CHARLESTON, W.Va. (AP) - The president of the West Virginia
Chamber of Commerce says the state must do everything it can to
create more manufacturing and mining jobs -- the only two sectors
in West Virginia that pay above the national average.
Steve Roberts also says those industries, along with
construction, are more likely to have unions than other industries.
A study released yesterday by the Center for Economic and Policy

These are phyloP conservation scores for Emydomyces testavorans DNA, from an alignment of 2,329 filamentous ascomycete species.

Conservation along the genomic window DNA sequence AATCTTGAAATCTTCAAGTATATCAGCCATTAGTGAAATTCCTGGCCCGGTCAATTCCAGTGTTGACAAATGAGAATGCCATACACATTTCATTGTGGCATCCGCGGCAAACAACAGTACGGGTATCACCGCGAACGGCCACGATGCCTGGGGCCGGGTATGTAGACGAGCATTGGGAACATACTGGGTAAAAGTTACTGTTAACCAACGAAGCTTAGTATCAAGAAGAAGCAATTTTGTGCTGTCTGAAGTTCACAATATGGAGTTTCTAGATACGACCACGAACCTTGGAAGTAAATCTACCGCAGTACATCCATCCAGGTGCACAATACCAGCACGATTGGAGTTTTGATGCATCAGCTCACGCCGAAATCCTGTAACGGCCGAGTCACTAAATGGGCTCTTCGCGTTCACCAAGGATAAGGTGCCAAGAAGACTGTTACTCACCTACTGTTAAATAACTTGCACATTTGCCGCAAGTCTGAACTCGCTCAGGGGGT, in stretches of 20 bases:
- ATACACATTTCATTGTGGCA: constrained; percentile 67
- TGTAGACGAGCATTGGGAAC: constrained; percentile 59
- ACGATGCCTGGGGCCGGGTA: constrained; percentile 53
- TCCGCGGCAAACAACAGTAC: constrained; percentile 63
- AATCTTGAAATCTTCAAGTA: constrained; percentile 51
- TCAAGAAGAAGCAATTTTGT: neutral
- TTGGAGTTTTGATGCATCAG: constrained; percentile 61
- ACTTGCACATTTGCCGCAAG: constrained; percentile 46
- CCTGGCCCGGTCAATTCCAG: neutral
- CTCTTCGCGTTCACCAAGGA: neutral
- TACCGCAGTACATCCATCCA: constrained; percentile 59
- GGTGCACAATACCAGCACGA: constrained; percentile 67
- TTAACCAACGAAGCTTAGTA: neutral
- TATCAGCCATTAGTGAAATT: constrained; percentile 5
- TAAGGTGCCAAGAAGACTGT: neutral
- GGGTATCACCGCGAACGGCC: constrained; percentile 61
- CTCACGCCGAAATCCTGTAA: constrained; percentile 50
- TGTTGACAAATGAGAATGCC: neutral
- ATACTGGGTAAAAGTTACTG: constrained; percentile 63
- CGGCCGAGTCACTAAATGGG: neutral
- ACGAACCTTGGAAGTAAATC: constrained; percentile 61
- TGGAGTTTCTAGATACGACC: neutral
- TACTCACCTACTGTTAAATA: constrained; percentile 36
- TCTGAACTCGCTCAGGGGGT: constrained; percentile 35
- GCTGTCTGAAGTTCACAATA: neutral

Research in Washington, D.C., and the West Virginia Center on
Budget and Policy in Charleston shows that union workers in the
state make about 11 percent more than nonunion workers.
The study, called "The Union Advantage for Low-Wage Workers,"
found that union membership made an even bigger difference for
low-wage workers, giving them an estimated 15.8 percent more than
their nonunion counterparts.
Unionized workers also are more likely to receive paid leave,
health insurance or an employer-provided pension plan.